with nearby towns and villages;
for I have belonged to a community
where people knew me
and would tell you something of me.

But, again, do not jump to conclusions
about the nature of my person and self.
What I have left behind can only,
like the lighthouse, guide your travels.

I have tried to be faithful
to the Covenant of God,
to fulfill in my life His trust
and in the realm of spirit
obtain the gem of divine virtue.1
But how successful I have been
that is a mystery to me, as much as thee.

1 Baha'u'llah, Hidden Words, Introductory passage.

Ron Price
17 January 2002


Kingdom of Plants is a natural history documentary series written and presented by David Attenborough. The series explores the world of plants. It was filmed over the course of a year at the Royal Botanical Gardens, Kew. The series premiered on 26 May 2012 on the Sky network in the UK.  I have just finished watching the 3-part series in Tasmania, October/November 2012.

Each of the three episodes explores a different aspect of plant life. "Life in the Wet Zone," program 1, explains how plants first colonised wet and humid environments, "Solving the Secrets" explores plant reproductive techniques and "Survival" shows how plants continually adapt to their environments. The series also goes behind the scenes of Kew's Millennium Seed Bank Project. The series makes use of multiple camera formats and employs live action, time-lapse, high-speed, infrared, macro and micro photography to bring its subjects to life. Some of these techniques were pioneered in 3D for this series.

Kingdom of Plants is Attenborough's first 3D television series, and follows his two earlier films in the format; Flying Monsters 3D (2010) and The Bachelor King 3D (2011). The same production team are currently working on Galapagos 3D, due to be broadcast at the end of 2012. An iPad app, a companion to the series, was released on 23 May 2012. It used video and imagery from the series to provide a virtual tour of the Royal Botanic Gardens, Kew. Of the app, Attenborough commented "You can swipe your finger across the tablet to make a plant flower and, not only that, put it back again; it’s quite fun." Go to this link for more:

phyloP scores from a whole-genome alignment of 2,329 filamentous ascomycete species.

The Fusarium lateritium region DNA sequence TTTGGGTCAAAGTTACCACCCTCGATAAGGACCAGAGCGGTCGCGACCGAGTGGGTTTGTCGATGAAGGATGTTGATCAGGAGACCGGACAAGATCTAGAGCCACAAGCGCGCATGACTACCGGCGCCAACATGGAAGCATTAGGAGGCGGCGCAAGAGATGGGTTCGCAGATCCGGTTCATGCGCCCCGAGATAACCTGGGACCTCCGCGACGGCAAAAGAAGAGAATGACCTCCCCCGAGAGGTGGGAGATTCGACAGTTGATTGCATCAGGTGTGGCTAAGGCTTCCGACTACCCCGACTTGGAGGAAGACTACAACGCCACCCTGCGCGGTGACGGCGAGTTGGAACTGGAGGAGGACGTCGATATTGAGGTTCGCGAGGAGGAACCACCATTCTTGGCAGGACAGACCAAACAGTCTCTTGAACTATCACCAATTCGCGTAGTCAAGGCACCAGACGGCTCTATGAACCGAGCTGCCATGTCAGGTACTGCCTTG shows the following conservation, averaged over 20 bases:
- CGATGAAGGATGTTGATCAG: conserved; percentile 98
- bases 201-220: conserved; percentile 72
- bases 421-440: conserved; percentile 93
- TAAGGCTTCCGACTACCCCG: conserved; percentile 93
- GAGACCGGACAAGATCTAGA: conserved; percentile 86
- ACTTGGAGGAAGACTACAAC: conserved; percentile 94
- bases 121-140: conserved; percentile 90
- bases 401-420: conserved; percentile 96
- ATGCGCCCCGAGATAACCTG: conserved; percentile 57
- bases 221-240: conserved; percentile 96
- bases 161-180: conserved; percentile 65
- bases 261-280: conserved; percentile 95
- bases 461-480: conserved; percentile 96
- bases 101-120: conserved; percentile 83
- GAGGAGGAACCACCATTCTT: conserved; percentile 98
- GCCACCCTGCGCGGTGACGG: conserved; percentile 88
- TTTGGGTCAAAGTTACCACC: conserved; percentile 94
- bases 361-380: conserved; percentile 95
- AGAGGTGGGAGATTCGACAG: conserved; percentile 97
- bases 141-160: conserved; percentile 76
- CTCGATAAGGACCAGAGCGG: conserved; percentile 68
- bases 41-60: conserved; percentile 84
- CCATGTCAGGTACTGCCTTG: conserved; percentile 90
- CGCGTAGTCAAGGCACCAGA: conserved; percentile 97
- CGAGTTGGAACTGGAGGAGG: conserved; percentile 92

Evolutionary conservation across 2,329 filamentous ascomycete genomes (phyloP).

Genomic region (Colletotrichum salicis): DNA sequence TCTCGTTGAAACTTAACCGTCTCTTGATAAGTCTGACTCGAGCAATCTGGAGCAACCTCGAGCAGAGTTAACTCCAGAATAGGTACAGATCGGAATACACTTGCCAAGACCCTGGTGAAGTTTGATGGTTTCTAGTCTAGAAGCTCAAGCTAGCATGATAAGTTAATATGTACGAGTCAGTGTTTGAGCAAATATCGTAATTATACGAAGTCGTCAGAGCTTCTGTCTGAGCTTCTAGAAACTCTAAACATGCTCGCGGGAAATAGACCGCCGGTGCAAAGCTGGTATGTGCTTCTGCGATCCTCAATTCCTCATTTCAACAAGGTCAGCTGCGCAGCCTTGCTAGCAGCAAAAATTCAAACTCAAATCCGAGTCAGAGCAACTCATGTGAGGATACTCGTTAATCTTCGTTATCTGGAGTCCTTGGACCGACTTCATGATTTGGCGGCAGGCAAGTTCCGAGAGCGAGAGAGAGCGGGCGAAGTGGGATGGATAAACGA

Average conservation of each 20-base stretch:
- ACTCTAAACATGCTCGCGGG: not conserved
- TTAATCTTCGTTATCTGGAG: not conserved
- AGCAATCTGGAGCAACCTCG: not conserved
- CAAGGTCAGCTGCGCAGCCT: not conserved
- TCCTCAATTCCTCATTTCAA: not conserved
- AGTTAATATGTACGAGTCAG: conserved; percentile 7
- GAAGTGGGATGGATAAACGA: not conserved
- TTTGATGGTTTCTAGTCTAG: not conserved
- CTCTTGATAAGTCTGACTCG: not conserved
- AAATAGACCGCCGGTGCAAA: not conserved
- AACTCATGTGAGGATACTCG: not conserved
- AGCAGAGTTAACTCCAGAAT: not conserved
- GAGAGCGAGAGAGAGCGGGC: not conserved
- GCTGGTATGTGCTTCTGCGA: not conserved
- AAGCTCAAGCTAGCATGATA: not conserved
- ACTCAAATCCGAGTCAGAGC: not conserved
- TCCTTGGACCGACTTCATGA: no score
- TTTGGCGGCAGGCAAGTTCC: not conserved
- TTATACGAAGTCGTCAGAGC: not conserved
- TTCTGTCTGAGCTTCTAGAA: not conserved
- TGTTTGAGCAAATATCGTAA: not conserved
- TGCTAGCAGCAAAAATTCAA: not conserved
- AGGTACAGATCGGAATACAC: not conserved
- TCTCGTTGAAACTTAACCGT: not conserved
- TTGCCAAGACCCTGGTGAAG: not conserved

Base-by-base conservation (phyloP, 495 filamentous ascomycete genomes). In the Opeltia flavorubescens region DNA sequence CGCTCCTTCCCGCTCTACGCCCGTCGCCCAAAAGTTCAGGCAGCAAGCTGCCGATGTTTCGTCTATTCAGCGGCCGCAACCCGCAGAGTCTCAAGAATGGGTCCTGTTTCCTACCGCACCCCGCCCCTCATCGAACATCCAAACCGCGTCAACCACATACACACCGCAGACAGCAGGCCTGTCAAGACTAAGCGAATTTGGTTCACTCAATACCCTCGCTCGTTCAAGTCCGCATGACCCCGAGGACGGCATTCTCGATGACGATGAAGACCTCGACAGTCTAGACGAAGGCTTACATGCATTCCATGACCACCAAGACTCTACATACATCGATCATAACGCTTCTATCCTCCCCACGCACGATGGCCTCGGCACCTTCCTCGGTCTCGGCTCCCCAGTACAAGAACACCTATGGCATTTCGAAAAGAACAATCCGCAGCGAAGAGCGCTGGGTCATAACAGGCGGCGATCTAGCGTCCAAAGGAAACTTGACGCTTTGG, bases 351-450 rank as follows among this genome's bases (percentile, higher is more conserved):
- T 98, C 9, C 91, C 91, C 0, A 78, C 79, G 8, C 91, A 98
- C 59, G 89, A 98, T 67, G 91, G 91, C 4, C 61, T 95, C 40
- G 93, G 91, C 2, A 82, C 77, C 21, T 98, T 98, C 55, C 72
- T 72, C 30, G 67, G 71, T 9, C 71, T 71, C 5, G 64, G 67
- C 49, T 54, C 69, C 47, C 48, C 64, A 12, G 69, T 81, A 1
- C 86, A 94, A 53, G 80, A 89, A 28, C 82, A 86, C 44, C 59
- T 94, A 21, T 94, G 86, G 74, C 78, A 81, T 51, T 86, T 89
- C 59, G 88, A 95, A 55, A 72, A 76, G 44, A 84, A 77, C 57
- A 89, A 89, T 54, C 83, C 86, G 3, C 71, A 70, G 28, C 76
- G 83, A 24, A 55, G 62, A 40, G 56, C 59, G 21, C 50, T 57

David Attenborough: The BBC has lost confidence in programming - and women are key to the planet's future.  Sir David Attenborough tells Richard Godwin what led him to follow Frozen Planet with his new series, The Kingdom of Plants, for Sky and what he thinks of modern broadcasting styles. Go to this link for more:


In botany, a neophyte (from Greek "new" and "plant") is a plant species which is not native to a geographical region, and was introduced in recent history. Plants that are long-established in an area are calledarchaeophytes. In Britain, neophytes are defined as plant species that were introduced after 1492, when Christopher Columbus arrived in the New World and the Columbian Exchange began.


A review of the following books appeared in The New York Review of Books on 25/9/'14: (a) Groundbreakers: Great American Gardens & the Women Who Designed Them--a booklet of the exhibition at the New York Botanical Garden(17 May to 7 September 2014); (b) The Mythology of Plants: Botanical Lore from Ancient Greece and Rome by Annette Giesecke(Getty, 150 pages); (c) Pleasures of the Garden: A Literary Anthology edited by Christina Hardyment(British Library, 225 pages); (d) The Gardens of the British Working Class by Margaret Willes(Yale University Press, 400 pages); (e)The Plant Hunters: The Adventures of the World’s Greatest Botanical Explorers by Carolyn Fry(Univ. of Chicago Press, 60 pages); and (f) The Golden Age of Botanical Artby Martyn Rix(University of Chicago Press, 250 pages). The review begins as follows:

"Wishful thinking is entwined with gardening. We plant, we dream, we fantasize about flowers, and we see behind them the people who once gave them to us or first showed us their beauty, and then others to whom we showed them and gave them lovingly all over again. Reality then intervenes, a drought, insects, or an intruding wild pig. Gardeners are great killers in pursuit of their dreams. Vita Sackville-West, the genius of Sissinghurst Castle, used to say that her gardening was rivaled only by infant mortality in the Middle Ages. Still we dream on, propelling our gardens and their art into the next season and the next transformation, with visions of our own fresh melons or white-scented flowers on a capricious Cardiocrinum from the Himalayas. For more of this review go to:


It is not so much authorial ego or that I am a compulsive self-historiographer which compels me to document my life more fully than most. All this poetry is my workshop where my awareness of life expresses itself quintessentially. I also see myself as part of a global pattern, a representative figure, part of a mytho-historical process which may be of use to future generations. I was born into a new age with the Kingdom of God just beginning when I was nine years old. In my lifetime the Baha'i administrative process, the nucleus and pattern for a new Order, went through a radical growth period. I have been committed to the promises and possibilities of this new way of Life.(1) As F. Scott Fitzgerald was committed to and had a belief in American life in the 1920s, as American was going through new beginnings so, too, do I feel strongly, passionately, a new commitment, a new belief and new beginnings.